Pē-kīwēwin is a 5 year SSHRC funded project which seeks to understand how
Canada’s Indigenous Policy– from the residential school era, through to today’s
Child Welfare system, has resulted in a national Indigenous Child Removal System
(ICRS). Our focus will be on policies between the late 1940s and 1985, which
created a system of Indigenous Child Removal that goes beyond the “60’s Scoop” to
include the ongoing overrepresentation of Indigenous children living away from
their families, communities and culture as adoptees and ‘wards’ of the Canadian
Through archival research and interviews with Indigenous Adoptees, Foster
survivors, Foster and Adoptive Parents, and professionals in the field of Indigenous
Adoption and Child Welfare/Removal our project will begin the much-needed
process of mapping Indigenous Child Removal in Canada.
The Pē-kīwēwin Project is designed to breakdown how exactly Canadian policy and
practice have resulted in the mass removal of Indigenous children from Indigenous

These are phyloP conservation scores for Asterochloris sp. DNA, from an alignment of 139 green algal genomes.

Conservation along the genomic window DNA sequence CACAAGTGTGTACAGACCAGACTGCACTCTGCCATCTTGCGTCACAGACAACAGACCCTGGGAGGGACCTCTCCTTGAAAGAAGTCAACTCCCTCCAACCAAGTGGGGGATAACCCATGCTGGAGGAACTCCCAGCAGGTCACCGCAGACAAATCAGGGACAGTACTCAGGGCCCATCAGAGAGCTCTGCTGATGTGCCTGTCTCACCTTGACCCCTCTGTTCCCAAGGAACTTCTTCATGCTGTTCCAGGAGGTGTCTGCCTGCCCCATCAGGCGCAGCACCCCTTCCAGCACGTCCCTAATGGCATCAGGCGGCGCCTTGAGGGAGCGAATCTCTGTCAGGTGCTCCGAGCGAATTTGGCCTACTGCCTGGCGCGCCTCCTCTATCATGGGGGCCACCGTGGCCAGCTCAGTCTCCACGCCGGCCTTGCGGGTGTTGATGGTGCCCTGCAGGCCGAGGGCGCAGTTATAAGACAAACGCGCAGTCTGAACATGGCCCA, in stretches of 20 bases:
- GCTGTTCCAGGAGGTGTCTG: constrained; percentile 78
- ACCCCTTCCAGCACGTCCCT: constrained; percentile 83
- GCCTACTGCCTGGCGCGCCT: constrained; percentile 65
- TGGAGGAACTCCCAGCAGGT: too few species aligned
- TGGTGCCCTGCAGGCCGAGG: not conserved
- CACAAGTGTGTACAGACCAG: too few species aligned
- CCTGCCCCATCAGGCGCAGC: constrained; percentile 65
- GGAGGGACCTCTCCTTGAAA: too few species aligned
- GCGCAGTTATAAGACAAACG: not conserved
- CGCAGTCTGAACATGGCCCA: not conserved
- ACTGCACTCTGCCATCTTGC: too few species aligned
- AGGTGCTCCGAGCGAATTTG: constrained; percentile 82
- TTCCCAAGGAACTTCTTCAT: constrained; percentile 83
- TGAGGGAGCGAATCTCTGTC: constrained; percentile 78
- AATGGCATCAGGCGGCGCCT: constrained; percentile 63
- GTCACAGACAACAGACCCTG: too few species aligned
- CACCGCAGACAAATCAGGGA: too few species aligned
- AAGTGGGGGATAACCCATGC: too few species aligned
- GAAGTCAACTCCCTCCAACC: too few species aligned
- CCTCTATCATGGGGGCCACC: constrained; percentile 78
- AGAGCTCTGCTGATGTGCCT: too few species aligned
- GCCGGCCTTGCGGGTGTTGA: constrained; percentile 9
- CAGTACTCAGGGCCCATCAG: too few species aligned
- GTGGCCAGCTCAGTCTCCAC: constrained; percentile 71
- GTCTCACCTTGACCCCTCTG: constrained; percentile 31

people and in so doing, provide a way forward, or as our name suggests, Pē-
kīwēwin; a way home. We plan to provide a series of recommendations to alter the
Indigenous child removal system and influence policies that do not support
Indigenous children and families.
The Pē-kīwēwin Team includes Indigenous and non-Indigenous academics,
researchers, advocates and adoptees. Led by Dr. Raven Sinclair, herself an adoptee,
the 24 member national team has diverse experience and expertise in the fields of
child welfare, policy development and analysis, law, human rights, Indigenous
knowledge systems, social work, government studies, history and archival research,
transracial adoption, and both quantitative and qualitative research methods.
For more information, contact Denali YoungWolfe, Pē-kīwēwin Project Coordinator,
or Dr. Raven Sinclair, Principal Investigator at firstname.lastname@example.org.